Sainsbury’s defers dividends as it braces for Covid-19 impact of £500m
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Sainsbury’s defers dividends as it braces for Covid-19 profit impact of over £500m

By GlobalData Retail 30 Apr 2020 (Last Updated April 30th, 2020 10:59)

Sainsbury’s defers dividends as it braces for Covid-19 profit impact of over £500m
Covid-19 has upended Sainsbury’s plans as it looks to cope with soaring grocery demand while mitigating losses across non-food and clothing divisions. Credit: shawnwil23 / Shutterstock.

After a successful Q3 (Christmas) trading period, Sainsbury’s was likely feeling optimistic about 2020 but the arrival of Covid-19 has, as with all of its multi-sector rivals, upended plans as it looks to cope with soaring grocery demand (+12% for seven weeks to 25 April) while mitigating losses across Sainsbury’s non-food (-22%) and the clothing (-53%) divisions.

Because of the unprecedented disruption, Sainsbury’s now expects around a £500m+ impact on profit for the year, and has made the decision to forego its full-year dividend. This comes in sharp contrast to biggest rival Tesco, who moved ahead with a £635m dividend following its own recent results.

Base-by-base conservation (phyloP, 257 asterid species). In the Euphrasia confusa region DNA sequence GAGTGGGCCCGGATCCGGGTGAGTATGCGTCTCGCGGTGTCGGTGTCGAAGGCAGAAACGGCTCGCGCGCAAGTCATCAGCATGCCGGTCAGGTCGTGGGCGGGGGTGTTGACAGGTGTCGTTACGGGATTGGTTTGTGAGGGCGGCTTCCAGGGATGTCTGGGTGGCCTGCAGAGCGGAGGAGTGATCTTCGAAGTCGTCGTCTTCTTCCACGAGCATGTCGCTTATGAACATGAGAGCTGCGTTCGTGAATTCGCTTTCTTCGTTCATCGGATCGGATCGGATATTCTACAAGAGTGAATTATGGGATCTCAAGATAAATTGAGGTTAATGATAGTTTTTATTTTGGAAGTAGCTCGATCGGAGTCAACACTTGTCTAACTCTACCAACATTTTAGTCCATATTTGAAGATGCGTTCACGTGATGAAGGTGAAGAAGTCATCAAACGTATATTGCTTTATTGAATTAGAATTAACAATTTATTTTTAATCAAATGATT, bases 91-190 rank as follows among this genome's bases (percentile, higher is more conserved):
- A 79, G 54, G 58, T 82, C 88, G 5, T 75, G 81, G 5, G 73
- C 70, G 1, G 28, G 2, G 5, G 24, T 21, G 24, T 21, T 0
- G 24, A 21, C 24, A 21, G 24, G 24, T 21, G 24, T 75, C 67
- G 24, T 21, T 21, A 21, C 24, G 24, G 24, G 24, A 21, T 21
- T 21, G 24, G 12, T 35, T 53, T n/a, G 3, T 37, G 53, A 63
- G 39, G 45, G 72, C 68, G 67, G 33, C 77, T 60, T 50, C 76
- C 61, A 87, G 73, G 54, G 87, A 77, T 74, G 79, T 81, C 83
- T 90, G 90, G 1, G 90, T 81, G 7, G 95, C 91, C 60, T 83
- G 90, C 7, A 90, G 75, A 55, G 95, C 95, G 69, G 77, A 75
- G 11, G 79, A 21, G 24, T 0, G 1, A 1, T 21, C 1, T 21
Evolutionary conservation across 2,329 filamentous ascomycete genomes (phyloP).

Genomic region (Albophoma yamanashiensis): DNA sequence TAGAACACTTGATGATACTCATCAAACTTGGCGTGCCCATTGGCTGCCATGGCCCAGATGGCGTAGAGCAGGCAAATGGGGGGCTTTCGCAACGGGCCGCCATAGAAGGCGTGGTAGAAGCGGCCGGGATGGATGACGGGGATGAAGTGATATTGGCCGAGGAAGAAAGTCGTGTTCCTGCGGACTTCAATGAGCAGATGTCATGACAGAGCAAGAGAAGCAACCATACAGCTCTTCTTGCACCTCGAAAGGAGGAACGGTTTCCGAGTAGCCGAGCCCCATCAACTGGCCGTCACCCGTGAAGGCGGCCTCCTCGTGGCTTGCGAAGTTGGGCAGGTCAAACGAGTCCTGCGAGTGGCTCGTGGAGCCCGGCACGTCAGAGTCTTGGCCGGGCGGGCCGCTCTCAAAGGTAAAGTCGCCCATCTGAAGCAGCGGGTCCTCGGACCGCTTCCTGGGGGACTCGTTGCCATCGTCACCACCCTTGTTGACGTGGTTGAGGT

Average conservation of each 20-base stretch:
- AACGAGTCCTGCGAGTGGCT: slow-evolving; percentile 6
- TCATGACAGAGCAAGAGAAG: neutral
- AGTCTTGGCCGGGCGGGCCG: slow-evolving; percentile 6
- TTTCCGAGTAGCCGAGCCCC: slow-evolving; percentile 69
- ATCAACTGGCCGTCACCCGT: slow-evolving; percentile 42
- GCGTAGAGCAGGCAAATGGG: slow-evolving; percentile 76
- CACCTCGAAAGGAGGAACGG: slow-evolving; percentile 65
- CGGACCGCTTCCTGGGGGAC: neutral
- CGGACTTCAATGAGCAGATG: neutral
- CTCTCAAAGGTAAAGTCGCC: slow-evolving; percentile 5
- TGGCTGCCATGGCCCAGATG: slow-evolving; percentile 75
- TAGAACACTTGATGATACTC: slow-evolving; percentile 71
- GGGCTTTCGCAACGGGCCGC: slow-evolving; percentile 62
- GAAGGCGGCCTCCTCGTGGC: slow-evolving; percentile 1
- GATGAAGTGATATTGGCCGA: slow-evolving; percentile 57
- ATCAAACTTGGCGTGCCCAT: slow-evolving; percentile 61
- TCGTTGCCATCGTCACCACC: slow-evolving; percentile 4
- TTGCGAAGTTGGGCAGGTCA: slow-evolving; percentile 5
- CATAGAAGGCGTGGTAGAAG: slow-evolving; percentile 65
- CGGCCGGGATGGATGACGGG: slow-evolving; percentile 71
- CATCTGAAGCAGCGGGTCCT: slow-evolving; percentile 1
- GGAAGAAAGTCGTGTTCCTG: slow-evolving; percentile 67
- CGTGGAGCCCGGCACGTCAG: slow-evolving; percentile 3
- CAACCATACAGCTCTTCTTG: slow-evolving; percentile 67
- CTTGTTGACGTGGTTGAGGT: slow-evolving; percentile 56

One ace up Sainsbury’s sleeve is its previously questionable integration of Argos into the main fascia. Despite the closure of Argos’s 573 standalone stores, customers have been allowed to collect online orders from open Sainsbury’s branches. With Argos sales rising 9% in the past seven weeks (including a 63% rise in the same week the standalone stores closed), the format has clearly proven a popular one as the choice in non-food retailers dwindled entering lockdown, giving housebound consumers some retail options across gardening, electricals, smaller homewares and food preparation categories. Heavy investment over the past few years has seen Argos’s online platform become more user friendly, and as a result, we expect Argos to retain a chunk of its raised customer base even as the impact of Covid-19 lessens.

Sainsbury’s results also shed light on how it expects retail to evolve for the remainder of 2020. Its expectation that operational disruption will abate by the end of H1 (mid-September) is an optimistic one, particularly a ‘return to normal grocery market conditions’ by H2; we expect a more permanent higher demand for home delivery as worries overcrowded locations persist and previously offline-only consumers adapt to the new way of shopping.

Sainsbury’s online grocery operation (which grew 7.6% in the 52 weeks to 7 March) will certainly be coming under strain as it increases delivery slots (capacity up 50% as of 10th April), but Sainsbury’s must prepare for more significant, longer-term demand, especially as the likes of Ocado/M&S and Waitrose forge ahead with ambitious online growth plans.

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